Google shows real-time solar power statistics

Google shows real-time solar power statistics

Summary: Google has been gathering information about the power collected through their array of solar panels. Last October, Google installed hundreds of panels on the Googleplex in Mountain View.

SHARE:
TOPICS: Telcos, Google
8

solar.gifGoogle has been gathering information about the power collected through their array of solar panels. Last October, Google installed hundreds of panels on the Googleplex in Mountain View.

If you are wondering how much power is actually generated in a given day, Google provides a few examples. Based on the 644 kilowatt-hours of electricity produced today at the 'plex, you can power:

  • 402 diswasher cycles
  • 1373 hairdryers for 15 minutes
  • 536 coffee makers for an hour
  • 2683 alarm clocks for 24 hours
  • 234 loads of laundry
  • 5366 hours of flat screen TV watching

Is it me, or does 536 coffee makers for an hour seem pretty low? If you consider the Googleplex has about 250 coffee machines on campus (~20 buildings, ~2 floors each, ~2 micro kitchens per floor, ~3 coffee makers per kitchen), 2 hours of usage will suck up all the juice produced by the solar panels in a day.

I guess it's going to a good cause though -- programmers can efficiently transform caffeine into lines of code.

Topics: Telcos, Google

Kick off your day with ZDNet's daily email newsletter. It's the freshest tech news and opinion, served hot. Get it.

Talkback

8 comments
Log in or register to join the discussion
  • Seasonal

    Don't forget that we're approaching the winter solstice and the solar energy produced will be lowest this time of the year... I have no idea what they generate in summer, but this is the minimum production all year.
    sgtgary
  • agree it's too much

    That statement is like saying that a coffee machine sucks 1200 W. I believe this is reasonable for an industrial-type coffee machine like you find in coffee shops in Italy. But the typical home/office coffee machines like Google probably has, this sounds too much.

    As an off-topic note: if Americans love coffee so much, why is it so hard to find decent coffee shops in the US? And don't cite Starbucks please...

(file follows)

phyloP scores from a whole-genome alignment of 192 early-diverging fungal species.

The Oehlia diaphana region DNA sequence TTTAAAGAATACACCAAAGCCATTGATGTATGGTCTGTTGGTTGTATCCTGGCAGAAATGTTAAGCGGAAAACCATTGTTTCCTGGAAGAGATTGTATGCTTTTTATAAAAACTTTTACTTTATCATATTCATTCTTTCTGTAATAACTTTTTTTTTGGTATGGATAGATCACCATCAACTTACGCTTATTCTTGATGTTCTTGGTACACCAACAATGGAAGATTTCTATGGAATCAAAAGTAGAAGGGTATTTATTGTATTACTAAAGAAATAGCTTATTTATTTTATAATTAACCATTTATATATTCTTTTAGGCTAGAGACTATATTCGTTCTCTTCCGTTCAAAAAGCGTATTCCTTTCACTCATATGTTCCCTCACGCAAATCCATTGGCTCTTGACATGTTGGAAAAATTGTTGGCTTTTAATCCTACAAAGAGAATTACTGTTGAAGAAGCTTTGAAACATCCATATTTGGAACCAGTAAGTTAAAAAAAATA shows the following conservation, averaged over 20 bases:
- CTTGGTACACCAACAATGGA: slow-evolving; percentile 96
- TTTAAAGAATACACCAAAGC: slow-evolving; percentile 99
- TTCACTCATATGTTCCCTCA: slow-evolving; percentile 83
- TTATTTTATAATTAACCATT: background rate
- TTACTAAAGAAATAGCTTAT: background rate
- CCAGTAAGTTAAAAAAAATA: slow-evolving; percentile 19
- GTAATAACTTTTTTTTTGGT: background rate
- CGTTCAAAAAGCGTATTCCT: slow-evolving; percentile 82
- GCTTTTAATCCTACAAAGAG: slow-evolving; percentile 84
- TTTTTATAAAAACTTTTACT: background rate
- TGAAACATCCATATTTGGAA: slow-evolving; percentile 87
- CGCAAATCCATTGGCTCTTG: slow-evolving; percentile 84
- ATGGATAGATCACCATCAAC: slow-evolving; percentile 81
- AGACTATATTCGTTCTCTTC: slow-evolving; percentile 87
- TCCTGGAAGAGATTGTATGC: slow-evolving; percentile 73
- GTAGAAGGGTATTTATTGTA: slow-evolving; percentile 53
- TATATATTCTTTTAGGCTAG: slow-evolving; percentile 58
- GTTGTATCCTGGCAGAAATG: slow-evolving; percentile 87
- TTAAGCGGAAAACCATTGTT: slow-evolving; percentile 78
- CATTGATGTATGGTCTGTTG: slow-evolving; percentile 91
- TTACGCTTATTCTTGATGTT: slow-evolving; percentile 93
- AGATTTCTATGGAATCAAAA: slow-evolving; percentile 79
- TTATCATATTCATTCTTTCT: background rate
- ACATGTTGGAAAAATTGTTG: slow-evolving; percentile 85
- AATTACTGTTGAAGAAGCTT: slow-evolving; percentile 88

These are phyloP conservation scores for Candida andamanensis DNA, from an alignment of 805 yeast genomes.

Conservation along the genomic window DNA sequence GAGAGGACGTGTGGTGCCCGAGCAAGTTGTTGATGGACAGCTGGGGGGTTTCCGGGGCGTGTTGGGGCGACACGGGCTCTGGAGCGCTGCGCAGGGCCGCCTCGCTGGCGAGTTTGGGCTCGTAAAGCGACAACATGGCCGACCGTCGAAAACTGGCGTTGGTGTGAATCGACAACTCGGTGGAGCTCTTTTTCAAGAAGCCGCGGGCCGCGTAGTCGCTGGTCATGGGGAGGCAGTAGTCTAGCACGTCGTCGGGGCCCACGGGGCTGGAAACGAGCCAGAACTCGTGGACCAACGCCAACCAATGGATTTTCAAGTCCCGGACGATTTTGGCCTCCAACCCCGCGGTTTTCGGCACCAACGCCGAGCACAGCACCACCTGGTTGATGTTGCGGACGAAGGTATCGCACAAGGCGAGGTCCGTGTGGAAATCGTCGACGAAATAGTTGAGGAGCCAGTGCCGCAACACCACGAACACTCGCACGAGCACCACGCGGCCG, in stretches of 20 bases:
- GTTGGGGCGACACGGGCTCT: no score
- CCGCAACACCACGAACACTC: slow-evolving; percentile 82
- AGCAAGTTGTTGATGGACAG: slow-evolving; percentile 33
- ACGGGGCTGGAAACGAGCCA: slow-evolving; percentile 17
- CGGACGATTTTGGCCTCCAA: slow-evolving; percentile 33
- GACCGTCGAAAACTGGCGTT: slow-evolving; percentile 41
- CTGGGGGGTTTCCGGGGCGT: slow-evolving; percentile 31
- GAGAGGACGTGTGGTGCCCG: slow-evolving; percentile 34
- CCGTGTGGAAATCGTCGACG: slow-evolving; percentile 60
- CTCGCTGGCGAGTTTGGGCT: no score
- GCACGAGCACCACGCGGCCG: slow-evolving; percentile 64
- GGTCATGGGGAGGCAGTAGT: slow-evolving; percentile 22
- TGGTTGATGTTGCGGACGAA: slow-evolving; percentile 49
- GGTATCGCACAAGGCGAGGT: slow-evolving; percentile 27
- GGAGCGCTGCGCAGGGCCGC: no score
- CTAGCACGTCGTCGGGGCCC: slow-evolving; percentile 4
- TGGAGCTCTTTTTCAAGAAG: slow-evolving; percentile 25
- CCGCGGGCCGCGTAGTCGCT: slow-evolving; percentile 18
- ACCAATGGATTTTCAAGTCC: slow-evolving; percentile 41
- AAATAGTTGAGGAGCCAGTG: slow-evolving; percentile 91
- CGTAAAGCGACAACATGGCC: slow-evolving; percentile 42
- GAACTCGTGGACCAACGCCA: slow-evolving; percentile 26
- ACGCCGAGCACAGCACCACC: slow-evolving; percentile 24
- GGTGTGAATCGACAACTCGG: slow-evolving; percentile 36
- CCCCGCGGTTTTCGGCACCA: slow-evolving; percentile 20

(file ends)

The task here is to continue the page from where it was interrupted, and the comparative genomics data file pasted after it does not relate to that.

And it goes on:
patibulo
    • Because

      1. Coffee shops are fashion and not substance.

      2. If you want good coffee you brew it yourself at home.

      3. The rest is strictly for the caffeine high and not taste.

      Welcome to America!
      dragosani
  • It's not just you

    "Is it me, or does 536 coffee makers for an hour seem pretty low? If you consider the Googleplex has about 250 coffee machines on campus (~20 buildings, ~2 floors each, ~2 micro kitchens per floor, ~3 coffee makers per kitchen), 2 hours of usage will suck up all the juice produced by the solar panels in a day."

    That's the whole point about solar panels and why they're really not practical and more about being sheek among your green conscious friends. It costs about $15,000 per kilowatt generated to purchase the solar panels whereas tweaking the power distribution system in a datacenter can save 2 to 8 kilowatts per rack. Multiply that by 1000 racks and you're talking saving up to 8 megawatts of power.
    georgeou
    • True but

      Solar panels are getting a lot better.

      There is enough energy hitting the earth in 1 day from the sun to power the entire planet's energy needs for 1 year. We just do not have the technology yet to even come close to harnessing even a tiny bit of that power.

      Solar panel technology investment has only recently gained much ground. That of course has been directly related to the increased use of solar energy. If we can harness just a fraction of the solar energy hitting this planet that would still be a significant gain in usable power.

      The future of our power will come from multiple renewable sources. Tidal, thermal (earth core heat), solar, wind, ocean current, ect. Those technologies will only improve when usage gives investors reasons to invest.
      dragosani
    • Still, a big thanks to Google for the pioneering work here. Solar

      collectors get better every year, thanks to companies like Google that are investing time and money to figure it out.
      DonnieBoy
  • RE: Google shows real-time solar power statistics

    The problem is with american style "coffee on demand" machines. If you simply boil the required amount of water when needed and don't try and keep a jug of coffeee near to boiling all day long, then you will use far less energy for a caffeine supply. Of course with the tendency for Obeisity in the western world the best way to boile water for coffee is to use human powered treadmills.
    andyaaa4
  • RE: Google shows real-time solar power statistics

    Awesome, Google cares! I would love to see Google expose power consumption to the world even more - perhaps enter their power data into the OpenEco.org website so we can see if Google is reducing their carbon footprint over time. Anyhow, great stuff.
    jmanico